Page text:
Restaurants in Provence
The unlikely people behind Pierrerue's only storefront are Maryvonne and Mark Marinelli, Americans in their forties who formerly owned a corporate catering company in North Carolina.
In the tourist-clogged hill town of Gordes, it's not easy finding a place to eat—a pleasant, authentic, and reasonably priced place, that is, among the tourist canteens and the high-priced restaurants. Le Bouquet de Basilic, tucked behind a souvenir shop, is an adorable discovery.
Tables were placed on gravel underneath the shade of the trees at this casual country place. Order beautiful green salads with red currants, a bit of foie gras, warm cheese with a red pepper–and-garlic rémoulade, rabbit with a dried-fruit reduction, and risotto aux fruits de mer.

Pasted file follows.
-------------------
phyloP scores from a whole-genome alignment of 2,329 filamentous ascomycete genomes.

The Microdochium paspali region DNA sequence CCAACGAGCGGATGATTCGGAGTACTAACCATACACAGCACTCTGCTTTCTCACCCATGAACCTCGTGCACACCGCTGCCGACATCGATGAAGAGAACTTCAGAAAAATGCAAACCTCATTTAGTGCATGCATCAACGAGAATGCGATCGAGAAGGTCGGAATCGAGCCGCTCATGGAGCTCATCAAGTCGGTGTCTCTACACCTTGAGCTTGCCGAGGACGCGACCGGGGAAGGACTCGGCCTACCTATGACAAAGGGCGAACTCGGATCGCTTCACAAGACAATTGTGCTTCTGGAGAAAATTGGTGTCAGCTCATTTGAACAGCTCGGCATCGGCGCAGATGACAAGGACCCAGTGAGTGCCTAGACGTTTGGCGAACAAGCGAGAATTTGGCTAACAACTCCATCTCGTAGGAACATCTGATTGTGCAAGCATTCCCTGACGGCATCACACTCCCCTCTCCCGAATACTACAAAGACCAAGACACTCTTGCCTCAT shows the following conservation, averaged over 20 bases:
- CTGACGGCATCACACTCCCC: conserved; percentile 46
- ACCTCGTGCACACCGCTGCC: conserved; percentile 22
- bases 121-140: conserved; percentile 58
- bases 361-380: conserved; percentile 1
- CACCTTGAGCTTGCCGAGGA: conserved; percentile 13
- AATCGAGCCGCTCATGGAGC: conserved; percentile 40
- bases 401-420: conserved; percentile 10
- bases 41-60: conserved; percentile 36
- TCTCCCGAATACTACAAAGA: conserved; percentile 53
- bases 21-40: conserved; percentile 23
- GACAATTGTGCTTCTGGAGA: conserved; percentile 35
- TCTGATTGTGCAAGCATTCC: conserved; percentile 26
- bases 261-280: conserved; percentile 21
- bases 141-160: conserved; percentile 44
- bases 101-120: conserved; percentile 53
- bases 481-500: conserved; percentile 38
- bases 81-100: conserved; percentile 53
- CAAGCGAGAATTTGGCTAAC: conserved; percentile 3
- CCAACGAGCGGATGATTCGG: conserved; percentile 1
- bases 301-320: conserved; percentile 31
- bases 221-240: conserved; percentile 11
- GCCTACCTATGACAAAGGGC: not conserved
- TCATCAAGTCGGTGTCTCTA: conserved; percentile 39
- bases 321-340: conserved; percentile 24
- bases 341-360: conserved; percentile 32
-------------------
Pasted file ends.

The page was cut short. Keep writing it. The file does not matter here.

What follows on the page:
Ths Michelin-starred restaurant-cum-inn sira among aromatic herb gardens and lavender fields.
Located on a narrow street opening onto the Place du Forum in the heart of old Arles, this former charcuterie dates from 1942. The tiny space is now a winsome bistro with a modest décor of red velvet banquettes and pig figurines.
The 146 year-old property once had guest rooms, a grocery, a café, and a gas station but now is a café-bistro only. Have some of the on-the-house sangria-like aperitif of red wine from the village cooperative, apple juice, and crème de cassis.
In a century-old house across from the train station in L'Isle-sur-la-Sorgue, a celebrated riverside town of antiquaires, Le Jardin du Quai is one of the best new restaurants in Provence.
Christmas Eve dinner at the château's Bistrot Mogador is a don't-miss: a traditional gros souper-grilled sea bass with aioli, vegetable gratin with black truffles, and more.